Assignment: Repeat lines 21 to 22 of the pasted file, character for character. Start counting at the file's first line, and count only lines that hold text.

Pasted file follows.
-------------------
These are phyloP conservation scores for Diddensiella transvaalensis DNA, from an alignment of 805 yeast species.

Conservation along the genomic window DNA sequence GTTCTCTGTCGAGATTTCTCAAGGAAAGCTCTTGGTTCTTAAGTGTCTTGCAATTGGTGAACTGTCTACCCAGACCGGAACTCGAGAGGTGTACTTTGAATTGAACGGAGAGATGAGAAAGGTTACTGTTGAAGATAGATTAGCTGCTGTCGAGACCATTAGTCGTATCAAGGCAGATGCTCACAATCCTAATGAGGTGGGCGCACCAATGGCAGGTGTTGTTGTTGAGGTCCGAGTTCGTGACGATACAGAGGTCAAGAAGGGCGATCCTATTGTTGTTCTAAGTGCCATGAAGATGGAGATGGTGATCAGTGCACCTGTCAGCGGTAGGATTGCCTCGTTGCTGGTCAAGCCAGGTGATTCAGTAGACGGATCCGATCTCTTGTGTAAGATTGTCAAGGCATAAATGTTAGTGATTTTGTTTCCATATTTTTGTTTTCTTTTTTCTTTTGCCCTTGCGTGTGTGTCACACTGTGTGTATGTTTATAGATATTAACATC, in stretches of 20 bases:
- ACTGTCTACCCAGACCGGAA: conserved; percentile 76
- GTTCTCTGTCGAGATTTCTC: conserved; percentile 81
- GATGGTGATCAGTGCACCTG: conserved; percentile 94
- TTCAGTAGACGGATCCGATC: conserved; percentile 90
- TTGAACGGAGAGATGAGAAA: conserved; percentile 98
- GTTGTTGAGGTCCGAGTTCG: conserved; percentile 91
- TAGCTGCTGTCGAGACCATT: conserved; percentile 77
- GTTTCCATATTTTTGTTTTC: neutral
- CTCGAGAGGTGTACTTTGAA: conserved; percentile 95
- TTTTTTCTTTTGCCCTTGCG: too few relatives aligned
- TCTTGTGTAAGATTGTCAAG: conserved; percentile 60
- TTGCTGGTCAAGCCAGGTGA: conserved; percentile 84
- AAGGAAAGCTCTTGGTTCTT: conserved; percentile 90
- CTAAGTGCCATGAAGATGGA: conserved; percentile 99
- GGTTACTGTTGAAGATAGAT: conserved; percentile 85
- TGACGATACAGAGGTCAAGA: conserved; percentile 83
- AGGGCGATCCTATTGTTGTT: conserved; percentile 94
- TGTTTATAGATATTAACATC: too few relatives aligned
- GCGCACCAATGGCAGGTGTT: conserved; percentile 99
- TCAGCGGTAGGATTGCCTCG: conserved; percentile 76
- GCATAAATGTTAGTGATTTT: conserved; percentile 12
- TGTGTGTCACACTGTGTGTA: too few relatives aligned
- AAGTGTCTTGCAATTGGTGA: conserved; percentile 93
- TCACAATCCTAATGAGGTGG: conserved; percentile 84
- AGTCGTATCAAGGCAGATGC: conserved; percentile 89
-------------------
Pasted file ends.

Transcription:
- GCGCACCAATGGCAGGTGTT: conserved; percentile 99
- TCAGCGGTAGGATTGCCTCG: conserved; percentile 76